Q: When we visited your instagram, we noticed that you're in the midst of #the100dayproject. Can you begin by telling us a little bit about what that is?
A: #The100DayProject is the brainchild of artist/designer/writer Elle Luna of The Great Discontent. It launched on April 6, 2015, but anyone can jump in at any point. Elle describes it as “a celebration of process that encourages everyone to participate in 100 days of making. The great surrender is the process; showing up day after day is the goal. For The 100-Day Project, it’s not about fetishizing finished products—it’s about the process.”
I read that description and knew it was something I needed to do for two reasons. First, I have a poor track record of sticking to anything for a long period of time. I always have the best intentions, but then something new pops up and I wander off in a new direction. Secondly, I wanted to get in the habit of working quickly on vector patterns by finishing a pattern a day without getting lost trying to achieve perfection. I decided to give it a go, and to publicly share the process each day so that if I missed a day it would be noticed and I’d feel guilty about not following through.
A: Absolutely nothing! Last year, I decided to learn Illustrator. After 10+ years happily using Photoshop and a few terrifying attempts trying to use the pen tool in Illustrator, I really didn’t see the point, until I happened upon “recolor artwork.” I was hooked. I wanted to bring everything I’d ever made in Photoshop into Illustrator and recolor it. This motif was one of the first things I made. I had no end result in mind, I was just trying to figure out how to make shapes.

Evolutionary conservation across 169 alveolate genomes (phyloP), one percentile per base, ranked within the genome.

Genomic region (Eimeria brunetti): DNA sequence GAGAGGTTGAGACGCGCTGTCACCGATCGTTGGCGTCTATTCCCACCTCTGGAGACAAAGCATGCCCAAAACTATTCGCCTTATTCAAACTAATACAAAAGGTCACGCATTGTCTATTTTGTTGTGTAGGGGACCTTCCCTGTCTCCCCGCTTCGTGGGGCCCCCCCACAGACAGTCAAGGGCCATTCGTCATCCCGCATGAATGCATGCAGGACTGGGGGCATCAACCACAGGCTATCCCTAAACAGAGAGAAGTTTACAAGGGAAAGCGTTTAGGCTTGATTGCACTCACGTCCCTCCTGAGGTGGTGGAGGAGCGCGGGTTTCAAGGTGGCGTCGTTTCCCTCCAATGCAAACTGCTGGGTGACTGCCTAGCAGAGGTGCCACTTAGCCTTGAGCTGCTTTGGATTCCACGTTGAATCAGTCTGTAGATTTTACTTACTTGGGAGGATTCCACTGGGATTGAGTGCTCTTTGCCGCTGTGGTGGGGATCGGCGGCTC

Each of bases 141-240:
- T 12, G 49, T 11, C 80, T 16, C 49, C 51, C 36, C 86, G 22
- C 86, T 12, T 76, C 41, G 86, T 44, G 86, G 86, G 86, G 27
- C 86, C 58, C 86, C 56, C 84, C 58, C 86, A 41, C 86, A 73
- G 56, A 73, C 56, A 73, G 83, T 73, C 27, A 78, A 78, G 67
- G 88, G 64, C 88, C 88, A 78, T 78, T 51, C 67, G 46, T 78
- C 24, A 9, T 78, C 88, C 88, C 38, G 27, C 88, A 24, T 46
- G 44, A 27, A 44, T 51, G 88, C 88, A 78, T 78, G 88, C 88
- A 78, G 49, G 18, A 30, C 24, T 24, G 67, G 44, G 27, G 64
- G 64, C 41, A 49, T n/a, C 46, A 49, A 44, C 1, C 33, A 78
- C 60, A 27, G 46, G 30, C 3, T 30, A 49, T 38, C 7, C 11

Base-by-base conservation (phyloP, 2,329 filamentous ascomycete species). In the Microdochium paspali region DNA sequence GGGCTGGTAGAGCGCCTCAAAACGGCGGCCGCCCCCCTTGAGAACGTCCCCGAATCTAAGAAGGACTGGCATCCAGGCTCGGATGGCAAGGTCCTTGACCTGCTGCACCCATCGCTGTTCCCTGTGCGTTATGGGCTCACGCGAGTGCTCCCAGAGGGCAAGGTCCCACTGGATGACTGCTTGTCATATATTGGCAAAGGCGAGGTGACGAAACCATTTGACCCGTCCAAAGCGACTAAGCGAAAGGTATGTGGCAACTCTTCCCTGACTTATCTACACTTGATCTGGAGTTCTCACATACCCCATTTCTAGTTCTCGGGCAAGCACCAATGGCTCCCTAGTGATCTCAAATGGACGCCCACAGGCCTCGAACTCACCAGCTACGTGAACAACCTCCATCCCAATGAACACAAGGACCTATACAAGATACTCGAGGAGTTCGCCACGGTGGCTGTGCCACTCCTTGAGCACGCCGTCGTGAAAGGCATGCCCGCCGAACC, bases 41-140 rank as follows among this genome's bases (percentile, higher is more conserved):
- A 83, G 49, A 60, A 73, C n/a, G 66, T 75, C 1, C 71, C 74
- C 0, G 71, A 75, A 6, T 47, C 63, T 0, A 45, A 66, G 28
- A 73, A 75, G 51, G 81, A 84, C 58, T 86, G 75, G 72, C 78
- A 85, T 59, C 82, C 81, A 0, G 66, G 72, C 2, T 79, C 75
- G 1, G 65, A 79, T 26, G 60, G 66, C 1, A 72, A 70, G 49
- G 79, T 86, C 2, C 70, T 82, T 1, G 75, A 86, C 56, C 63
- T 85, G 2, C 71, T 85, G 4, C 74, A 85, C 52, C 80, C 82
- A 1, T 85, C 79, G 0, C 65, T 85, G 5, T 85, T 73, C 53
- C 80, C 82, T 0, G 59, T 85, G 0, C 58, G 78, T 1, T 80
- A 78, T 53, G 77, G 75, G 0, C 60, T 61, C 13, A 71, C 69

Once I had two simple shapes I figured out how to use the rotate, reflect and scale tools. And then discovered alt>shift> drag. So I flipped, scaled, rotated and copied. It ended up like this.
I was interested in how layering and overlapping the shapes created something that didn’t look much like the original two shapes. I didn’t think much of it, stuck it in a file, and didn’t expect I’d ever do anything with it.
A: I’ve learned a lot!!! I struggle with staying loose through the entire art making process, whether it’s painting or drafting patterns on the computer. My work starts out being very free and expressive, but as soon as I think I know where I want it to go it starts getting tight.
I have a quote taped up above my workspace: "Ms. Gilot clearly was a competent painter, but whereas, with Picasso, it seems that every painting is an adventure, every mark or stroke the registration of a thought or impulse in real time, her works resemble dutifully completed assignments for a class in how to paint like Picasso."
Please don’t think I compare myself in any way to Francoise Gilot! But when I read those words I felt like they described my work practice a bit more truly than I’d like - “dutifully completing assignments.”
So, my primary intention for this project was to develop a daily practice of creating work that I didn’t hover over and work to death. My favorite part of making art, when it’s a good day, is the magic that appears on the canvas, kind of like a gift. Every day in the studio is your birthday, you never know what’s going to appear.